Disclaimers are used prior to expected poor performance to protect the individual from being evaluated negatively by the audience (Lee et al., 1999). In this study 8-, 11-, and 14-year-olds (N = 147) heard stories of a protagonist telling a familiar or unfamiliar peer that they did not think that they would perform well today, followed by either no disclaimer or a disclaimer and the activity outcome. Children judged how the audience would rate the protagonist’s typical performance and character, and judged their response motivation. Children judged that familiar audiences would be more positive about typical performance and character than unfamiliar audiences; this varied depending on disclaimer use and participant sex. Further, children’s typical performance judgements were more positive when the outcome was negative if a disclaimer was offered, with older children recognising the self-presentational motivation in these conditions. Results are explored in relation to children’s understanding of disclaimers.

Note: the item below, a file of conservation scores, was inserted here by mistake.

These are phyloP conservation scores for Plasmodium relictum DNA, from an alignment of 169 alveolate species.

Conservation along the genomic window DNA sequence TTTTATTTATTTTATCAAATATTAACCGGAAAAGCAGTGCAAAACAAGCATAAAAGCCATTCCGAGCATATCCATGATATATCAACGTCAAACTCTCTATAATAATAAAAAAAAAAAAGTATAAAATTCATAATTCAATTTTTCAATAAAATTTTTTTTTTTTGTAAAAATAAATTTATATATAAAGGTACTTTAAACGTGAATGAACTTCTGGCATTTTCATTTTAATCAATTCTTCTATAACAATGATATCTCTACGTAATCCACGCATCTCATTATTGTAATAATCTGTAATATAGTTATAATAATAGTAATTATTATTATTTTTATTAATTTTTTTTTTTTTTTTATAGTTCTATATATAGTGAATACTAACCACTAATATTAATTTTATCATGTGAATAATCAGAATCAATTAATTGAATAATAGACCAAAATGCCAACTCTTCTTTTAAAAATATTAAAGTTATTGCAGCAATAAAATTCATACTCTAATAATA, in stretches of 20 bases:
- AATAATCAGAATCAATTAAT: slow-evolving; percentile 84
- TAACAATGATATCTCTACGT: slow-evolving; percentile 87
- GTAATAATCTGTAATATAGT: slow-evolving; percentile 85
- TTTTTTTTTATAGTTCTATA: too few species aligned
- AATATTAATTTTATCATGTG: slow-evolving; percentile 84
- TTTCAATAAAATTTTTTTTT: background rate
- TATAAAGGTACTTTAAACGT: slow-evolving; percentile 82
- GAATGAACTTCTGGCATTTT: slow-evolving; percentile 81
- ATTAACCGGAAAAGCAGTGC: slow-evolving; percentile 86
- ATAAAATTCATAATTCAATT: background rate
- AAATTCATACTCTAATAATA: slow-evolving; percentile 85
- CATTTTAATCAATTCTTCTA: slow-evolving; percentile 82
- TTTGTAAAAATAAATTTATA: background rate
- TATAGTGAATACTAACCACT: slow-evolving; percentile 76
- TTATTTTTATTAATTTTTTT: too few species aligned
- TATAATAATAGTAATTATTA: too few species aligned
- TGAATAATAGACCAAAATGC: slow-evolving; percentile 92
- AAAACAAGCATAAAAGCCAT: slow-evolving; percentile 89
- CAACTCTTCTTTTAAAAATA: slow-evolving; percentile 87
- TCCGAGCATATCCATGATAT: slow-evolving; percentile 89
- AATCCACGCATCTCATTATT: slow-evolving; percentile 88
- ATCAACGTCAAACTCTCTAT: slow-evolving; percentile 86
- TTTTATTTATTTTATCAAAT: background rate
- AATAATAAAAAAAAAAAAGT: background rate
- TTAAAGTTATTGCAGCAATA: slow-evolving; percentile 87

- impression management